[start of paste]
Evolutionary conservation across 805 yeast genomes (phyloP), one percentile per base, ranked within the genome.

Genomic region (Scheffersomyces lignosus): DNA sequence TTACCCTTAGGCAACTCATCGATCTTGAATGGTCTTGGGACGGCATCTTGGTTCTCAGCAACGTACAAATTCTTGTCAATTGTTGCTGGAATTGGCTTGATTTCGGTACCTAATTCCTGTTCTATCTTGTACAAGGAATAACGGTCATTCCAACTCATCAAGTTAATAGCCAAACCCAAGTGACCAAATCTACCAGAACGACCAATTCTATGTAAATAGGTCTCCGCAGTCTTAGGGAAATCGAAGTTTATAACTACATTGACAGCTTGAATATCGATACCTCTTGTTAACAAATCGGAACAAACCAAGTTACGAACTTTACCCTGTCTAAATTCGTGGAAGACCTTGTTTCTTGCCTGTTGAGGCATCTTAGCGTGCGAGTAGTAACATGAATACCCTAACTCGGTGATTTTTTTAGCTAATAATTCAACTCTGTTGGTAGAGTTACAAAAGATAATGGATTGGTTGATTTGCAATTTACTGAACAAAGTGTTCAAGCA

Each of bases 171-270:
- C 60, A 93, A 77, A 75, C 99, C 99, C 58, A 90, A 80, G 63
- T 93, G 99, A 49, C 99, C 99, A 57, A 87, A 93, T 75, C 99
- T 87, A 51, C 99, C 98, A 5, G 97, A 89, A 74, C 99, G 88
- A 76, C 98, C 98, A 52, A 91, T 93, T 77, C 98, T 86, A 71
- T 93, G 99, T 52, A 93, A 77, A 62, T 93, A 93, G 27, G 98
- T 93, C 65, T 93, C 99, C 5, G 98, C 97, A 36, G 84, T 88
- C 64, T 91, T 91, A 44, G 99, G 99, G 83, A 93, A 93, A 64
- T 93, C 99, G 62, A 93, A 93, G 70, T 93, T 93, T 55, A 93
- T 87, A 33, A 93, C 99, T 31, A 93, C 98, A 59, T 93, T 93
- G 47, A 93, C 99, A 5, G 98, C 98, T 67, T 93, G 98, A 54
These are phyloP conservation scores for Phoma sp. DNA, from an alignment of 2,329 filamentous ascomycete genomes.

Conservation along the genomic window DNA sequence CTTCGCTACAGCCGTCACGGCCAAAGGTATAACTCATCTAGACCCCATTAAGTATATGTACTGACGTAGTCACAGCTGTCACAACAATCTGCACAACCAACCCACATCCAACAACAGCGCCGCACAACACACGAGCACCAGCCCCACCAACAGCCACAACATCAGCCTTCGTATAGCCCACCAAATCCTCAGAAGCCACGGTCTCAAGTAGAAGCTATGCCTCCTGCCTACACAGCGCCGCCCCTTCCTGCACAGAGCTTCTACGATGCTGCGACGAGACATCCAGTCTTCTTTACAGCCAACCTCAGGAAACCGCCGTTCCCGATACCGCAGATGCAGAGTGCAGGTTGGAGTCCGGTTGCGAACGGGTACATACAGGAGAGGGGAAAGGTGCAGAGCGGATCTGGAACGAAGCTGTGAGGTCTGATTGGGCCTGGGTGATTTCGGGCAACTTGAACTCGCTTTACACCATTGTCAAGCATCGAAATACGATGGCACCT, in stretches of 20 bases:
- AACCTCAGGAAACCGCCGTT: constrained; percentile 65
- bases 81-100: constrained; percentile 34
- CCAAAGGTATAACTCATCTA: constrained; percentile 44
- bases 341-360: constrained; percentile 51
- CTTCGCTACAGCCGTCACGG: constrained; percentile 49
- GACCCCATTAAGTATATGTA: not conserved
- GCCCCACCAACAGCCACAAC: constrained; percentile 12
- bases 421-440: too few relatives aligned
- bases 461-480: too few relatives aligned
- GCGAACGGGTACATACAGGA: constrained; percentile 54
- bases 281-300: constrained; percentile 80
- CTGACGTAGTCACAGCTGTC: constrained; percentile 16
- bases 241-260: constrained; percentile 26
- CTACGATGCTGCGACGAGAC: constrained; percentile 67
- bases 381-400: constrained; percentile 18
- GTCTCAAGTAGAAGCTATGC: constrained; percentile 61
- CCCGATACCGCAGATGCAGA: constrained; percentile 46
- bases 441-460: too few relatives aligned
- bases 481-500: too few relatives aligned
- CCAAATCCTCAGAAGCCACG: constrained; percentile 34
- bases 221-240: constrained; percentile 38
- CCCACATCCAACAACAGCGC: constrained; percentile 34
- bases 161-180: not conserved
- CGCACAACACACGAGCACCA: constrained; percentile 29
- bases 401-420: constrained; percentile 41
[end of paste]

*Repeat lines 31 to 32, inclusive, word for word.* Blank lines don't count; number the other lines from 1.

- GTCTCAAGTAGAAGCTATGC: constrained; percentile 61
- CCCGATACCGCAGATGCAGA: constrained; percentile 46